While these programs do some good, I am not in favor of even more socialism.  Why?  Here are some reasons:

1.  The government is inefficient.  Competition tends to encourage efficiency.  Government involvement tends to limit and eliminate healthy competition and creativity.  If businesses were run the way many government programs are run, they would quickly go bankrupt.

2.  The government has a legitimate and important role to play in providing justice and punishing corruption.  When the government expands, it finds itself in the role of trying to police itself.  While this is not impossible, in real life it usually does not work well and often leads to increased corruption.

3.  We already have massive national debt.  I do not believe that it will be possible to expand social programs without also increasing debt.  When countries expand debt, eventually payday comes.  The result of excessive debt in country after country has eventually been hyperinflation.  We were in Indonesia when this happened there.  I’m not talking about 10% or 20% inflation.  I’m talking about inflation rates above 100%.  It is devastating to the entire nation, and those who are hurt the most are the poor.  If we continue to increase national debt in the US, this really could happen here.

4.  Countries who have gone the furthest with socialism have failed terribly.  Examples include the Soviet Union, China before they began to embrace more free market strategies, and many communist countries (communism is a form of government which takes socialism to an extreme).  In these countries there may have been a little more equality, but only because almost everyone except the communist party elite became equally desperately poor.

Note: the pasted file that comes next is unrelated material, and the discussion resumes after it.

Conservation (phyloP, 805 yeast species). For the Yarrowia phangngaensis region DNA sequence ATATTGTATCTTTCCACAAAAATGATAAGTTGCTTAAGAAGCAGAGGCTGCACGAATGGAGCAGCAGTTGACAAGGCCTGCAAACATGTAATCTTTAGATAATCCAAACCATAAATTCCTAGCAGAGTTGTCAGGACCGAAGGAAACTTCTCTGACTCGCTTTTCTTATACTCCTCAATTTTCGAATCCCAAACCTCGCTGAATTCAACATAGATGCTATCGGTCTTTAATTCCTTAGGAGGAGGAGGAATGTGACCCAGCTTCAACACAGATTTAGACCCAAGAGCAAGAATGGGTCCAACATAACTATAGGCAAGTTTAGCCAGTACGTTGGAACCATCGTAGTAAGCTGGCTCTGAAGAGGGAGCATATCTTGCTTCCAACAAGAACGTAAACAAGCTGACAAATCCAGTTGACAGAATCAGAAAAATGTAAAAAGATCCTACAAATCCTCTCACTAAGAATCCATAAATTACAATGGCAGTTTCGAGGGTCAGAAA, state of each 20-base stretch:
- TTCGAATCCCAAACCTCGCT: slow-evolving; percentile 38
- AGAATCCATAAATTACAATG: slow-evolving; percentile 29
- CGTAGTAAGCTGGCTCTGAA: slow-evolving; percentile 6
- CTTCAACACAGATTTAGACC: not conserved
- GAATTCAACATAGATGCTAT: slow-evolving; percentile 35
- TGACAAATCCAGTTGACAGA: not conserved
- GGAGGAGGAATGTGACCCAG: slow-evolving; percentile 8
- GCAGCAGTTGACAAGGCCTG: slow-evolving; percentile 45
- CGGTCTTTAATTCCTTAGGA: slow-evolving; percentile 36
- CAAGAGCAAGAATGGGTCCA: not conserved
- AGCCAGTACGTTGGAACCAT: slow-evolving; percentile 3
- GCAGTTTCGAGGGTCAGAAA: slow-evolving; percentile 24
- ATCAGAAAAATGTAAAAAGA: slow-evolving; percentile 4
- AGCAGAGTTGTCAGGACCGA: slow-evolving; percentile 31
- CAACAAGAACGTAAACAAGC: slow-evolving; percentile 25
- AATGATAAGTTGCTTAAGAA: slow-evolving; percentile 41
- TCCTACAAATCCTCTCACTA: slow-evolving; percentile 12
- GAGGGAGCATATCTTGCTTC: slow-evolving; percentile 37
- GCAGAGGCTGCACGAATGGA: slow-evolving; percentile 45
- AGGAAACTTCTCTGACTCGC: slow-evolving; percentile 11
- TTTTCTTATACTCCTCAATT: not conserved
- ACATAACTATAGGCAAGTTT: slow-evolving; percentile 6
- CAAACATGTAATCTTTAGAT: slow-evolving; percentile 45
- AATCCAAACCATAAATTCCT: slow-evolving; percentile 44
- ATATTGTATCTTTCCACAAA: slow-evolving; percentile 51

5.  Our government makes decisions about how to help people in ways that are often amoral or even immoral.  When our government taxes the rich and uses some of the money to help a relatively poor person receive lifesaving treatment for cancer, we feel good about that.  But the same government can take your money through taxes and use it (directly or indirectly) for a young lady who forgot to use protection while having sex with her boyfriend to pay a doctor to kill her unborn baby.  And the people who are most in favor of more socialism also often support killing unborn babies (and a lot of other immoral things).

6.  Our government is godless.  It intentionally create walls between its activities and God.  When a Christian individual, a church, or a Christian ministry helps someone in need, they do it in Jesus’ Name.  This brings glory to God and also points the needy to Christ, who alone can meet their deepest needs.  The government does not help in Jesus’ Name, which robs Him of glory.

I’m not against all government programs which help the poor.  And I’m not against the rich paying more taxes than the poor.  But, I am against even more socialism in our nation at this point.

Socialism involves taking.  The government, backed up by real threats of penalties, jail, and if necessary even the use of force, takes money through taxation.  Is there any other way for the relatively rich to help the poor?  Yes!